Salida, CO to Luders Creek Campground, CO
Mileage: 146 km (91.7 mi)
Riding Time: 12 h 35 m
Standing: 12th place
|Day 14 Map|
I set the hotel alarm, but I was paranoid about sleeping in. I kept snapping awake in the bed thinking it was time to go. I think I was conditioned to getting up at 4:30am so sleeping in a bit was a little disjointed. I still slept well, but the last hour and a half were me sitting up in the bed every 20 minutes. Once I got up I tried to get ready quickly like I would have if I was packing up the bivy. It ends up things go a lot slower when you have a coffeemaker and all the comforts of home. I am glad I stayed out of hotels. I managed to drag myself out of this nice comfy room at about 9am and checked out.
I got to the bike store around 9:30am. This was another time I was thankful for the little flag in my GPS. The guys looked over my bike and all I needed was a new tire, more sealant, brake pads, and some screws tightened. I thought for sure I would need a new chain, but the mechanic recommended that I just keep the original on until the end. Even if it is worn out, if it’s not causing any problems, just leave it alone. The parts wear together and work best. If I started changing things, it might not be good. I was a bit skeptical, but took his advice. He was right! The chain lasted until the end with no problems. There is a restaurant right next door to the bike shop and there is even an interior door between the two shops. I had a coffee and breakfast burrito and talked to Kristin for a while. I probably hung out too long at the store talking to the bike store guys, but it was such a nice morning. Finally I was on my way at about 10:30am.
It was a paved stretch for a while, then turned to gravel on the way up to Marshall Pass.
|On the way up to Marshall Pass|
The road climbed and climbed, but the grade was gentle and the views were nice. Lots of camping and RVs.
After crossing Marshall Pass, the descending began. Another fun, fast flowing road. I was in my own little world picking my line back and forth on the road and didn’t notice a motorcycle right behind me. I think he beeped his horn and rode past. Hopefully I wasn’t holding him up.
|Road leading down to Sargents|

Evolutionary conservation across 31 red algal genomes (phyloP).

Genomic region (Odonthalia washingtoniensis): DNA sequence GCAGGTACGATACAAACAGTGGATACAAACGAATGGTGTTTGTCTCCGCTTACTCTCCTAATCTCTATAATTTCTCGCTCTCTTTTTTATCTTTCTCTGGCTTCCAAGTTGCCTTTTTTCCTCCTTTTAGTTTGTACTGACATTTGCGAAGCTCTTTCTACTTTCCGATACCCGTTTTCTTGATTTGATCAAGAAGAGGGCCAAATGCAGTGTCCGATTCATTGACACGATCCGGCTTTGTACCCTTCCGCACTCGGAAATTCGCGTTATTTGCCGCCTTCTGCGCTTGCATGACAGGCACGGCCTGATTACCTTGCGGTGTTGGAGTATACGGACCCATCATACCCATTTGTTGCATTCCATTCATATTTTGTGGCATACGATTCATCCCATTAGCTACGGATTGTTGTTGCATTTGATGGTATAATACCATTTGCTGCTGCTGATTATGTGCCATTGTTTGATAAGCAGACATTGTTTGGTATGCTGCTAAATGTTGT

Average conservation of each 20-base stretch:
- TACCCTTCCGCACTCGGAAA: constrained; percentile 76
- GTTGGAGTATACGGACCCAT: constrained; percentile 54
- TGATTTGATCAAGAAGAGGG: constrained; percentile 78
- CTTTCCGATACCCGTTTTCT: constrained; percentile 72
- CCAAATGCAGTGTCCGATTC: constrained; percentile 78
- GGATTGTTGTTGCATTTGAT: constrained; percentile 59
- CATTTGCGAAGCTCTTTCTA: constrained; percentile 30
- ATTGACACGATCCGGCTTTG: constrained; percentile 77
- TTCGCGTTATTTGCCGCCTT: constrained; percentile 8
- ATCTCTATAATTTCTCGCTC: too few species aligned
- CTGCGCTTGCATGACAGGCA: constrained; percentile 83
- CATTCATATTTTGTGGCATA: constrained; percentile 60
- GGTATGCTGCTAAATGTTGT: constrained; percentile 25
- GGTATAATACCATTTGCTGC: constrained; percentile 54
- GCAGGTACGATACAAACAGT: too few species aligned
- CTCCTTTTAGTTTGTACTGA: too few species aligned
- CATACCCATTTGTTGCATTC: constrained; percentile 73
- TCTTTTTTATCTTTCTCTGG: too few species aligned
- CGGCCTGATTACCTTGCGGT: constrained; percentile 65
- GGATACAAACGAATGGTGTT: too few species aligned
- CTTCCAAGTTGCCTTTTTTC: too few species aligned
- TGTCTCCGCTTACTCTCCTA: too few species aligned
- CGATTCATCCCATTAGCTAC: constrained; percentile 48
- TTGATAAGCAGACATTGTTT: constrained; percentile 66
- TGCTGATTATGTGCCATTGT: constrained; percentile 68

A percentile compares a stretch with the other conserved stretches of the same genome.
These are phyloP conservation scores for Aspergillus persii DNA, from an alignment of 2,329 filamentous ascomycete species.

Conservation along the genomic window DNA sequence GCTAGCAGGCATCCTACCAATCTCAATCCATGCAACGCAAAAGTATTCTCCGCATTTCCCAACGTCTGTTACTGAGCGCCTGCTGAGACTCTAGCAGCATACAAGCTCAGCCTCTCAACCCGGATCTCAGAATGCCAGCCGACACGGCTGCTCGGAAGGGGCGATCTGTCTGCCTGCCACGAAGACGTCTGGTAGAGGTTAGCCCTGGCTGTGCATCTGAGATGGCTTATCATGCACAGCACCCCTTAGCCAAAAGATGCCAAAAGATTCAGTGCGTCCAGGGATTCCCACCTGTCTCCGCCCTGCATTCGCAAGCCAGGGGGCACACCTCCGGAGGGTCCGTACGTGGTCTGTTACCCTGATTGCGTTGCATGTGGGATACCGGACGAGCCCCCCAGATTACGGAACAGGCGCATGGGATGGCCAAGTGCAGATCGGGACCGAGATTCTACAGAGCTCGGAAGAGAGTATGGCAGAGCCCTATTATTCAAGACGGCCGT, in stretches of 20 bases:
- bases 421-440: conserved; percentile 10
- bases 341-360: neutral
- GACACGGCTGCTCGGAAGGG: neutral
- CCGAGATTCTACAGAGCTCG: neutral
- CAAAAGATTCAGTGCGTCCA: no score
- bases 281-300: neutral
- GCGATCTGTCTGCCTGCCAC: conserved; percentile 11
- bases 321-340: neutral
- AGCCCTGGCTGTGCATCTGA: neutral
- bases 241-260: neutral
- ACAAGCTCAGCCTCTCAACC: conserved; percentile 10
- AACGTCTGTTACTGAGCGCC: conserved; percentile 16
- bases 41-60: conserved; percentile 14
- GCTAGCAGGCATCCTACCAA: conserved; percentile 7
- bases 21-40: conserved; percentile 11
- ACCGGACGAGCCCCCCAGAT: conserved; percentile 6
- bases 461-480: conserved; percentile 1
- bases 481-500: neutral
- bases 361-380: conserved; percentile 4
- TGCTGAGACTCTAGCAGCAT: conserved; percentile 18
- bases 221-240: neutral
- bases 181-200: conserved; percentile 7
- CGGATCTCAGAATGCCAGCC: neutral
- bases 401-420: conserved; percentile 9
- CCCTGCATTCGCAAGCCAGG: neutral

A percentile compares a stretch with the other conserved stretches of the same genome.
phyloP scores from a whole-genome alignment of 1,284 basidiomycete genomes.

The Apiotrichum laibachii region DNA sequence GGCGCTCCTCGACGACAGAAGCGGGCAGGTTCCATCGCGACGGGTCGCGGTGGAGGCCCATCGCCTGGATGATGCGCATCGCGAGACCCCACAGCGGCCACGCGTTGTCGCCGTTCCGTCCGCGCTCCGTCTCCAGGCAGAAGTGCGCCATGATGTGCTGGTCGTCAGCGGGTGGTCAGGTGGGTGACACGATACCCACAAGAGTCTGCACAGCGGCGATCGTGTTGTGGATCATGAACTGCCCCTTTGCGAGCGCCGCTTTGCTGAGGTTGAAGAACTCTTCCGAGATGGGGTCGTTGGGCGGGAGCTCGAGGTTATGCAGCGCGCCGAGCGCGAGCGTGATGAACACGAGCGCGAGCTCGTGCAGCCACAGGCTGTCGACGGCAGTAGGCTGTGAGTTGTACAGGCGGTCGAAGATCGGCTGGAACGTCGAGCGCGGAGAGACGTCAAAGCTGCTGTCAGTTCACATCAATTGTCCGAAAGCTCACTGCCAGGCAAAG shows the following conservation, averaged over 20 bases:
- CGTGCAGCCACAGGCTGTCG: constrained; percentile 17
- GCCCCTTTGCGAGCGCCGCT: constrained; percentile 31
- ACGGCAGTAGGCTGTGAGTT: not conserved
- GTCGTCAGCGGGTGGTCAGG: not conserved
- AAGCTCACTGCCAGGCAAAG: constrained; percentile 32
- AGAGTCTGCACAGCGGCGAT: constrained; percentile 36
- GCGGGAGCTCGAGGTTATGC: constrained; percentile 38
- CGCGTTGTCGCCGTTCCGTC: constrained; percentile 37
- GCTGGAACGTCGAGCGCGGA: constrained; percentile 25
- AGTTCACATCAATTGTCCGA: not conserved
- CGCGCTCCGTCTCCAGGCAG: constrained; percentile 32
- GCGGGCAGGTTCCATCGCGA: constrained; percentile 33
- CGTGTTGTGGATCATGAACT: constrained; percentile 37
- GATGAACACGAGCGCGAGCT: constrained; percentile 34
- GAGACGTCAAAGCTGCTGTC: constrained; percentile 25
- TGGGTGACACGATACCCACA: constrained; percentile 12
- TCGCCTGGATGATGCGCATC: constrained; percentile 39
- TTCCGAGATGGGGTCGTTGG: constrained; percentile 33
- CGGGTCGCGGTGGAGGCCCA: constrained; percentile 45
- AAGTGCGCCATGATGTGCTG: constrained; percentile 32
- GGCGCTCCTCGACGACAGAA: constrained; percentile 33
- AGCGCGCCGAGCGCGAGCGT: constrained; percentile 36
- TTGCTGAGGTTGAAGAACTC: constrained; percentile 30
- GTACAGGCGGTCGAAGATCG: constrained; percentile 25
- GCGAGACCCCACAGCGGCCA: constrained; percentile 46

The gravel led to Sargents and a little store by the side of the highway. I saw the motorcyclist and apologised for getting in his way. He was very gracious and said something that I couldn’t understand in a thick British accent. I resupplied and made my way down the highway. It was a pretty busy road with some narrow shoulders at some points. It was nice to turn off onto gravel again. The sky was looking dark and I kept waiting for a thunderstorm, but nothing developed. The clouds just seemed to dissipate as the sun started to get low on the horizon.
|Clouds disappearing as the sun got lower|
On the way up to Cochetopa Pass the road went up and down rolling hills on smooth gravel. I passed countless farms and ranches until the sun went down. It was a really pleasant evening ride. The wind was calm, the hills weren’t too steep and the weather was warm. I passed Lower and Upper Dome Reservoir and just enjoyed the ride.
Sunset at the Lower or Upper Dome Reservoir
I could see the forested hills in the distance and I knew I would be climbing more steeply once I got there. I got to the base of the hills and dodged the mountain cows in the twilight. These cows must have ate a lot of laxative grass or something. Sloppy wet poo as far as the eye could see. I had to use all of my single track maneuvering skills to avoid most of it. That’s right…most. Yuck. I climbed past the mountain cows and started the ride through the forest in the dark. I got to the Luders Creek Campground, set the bivy up under a nice big tree, and had a great sleep on the soft pine needles.
|Bivy under the tree - comfy|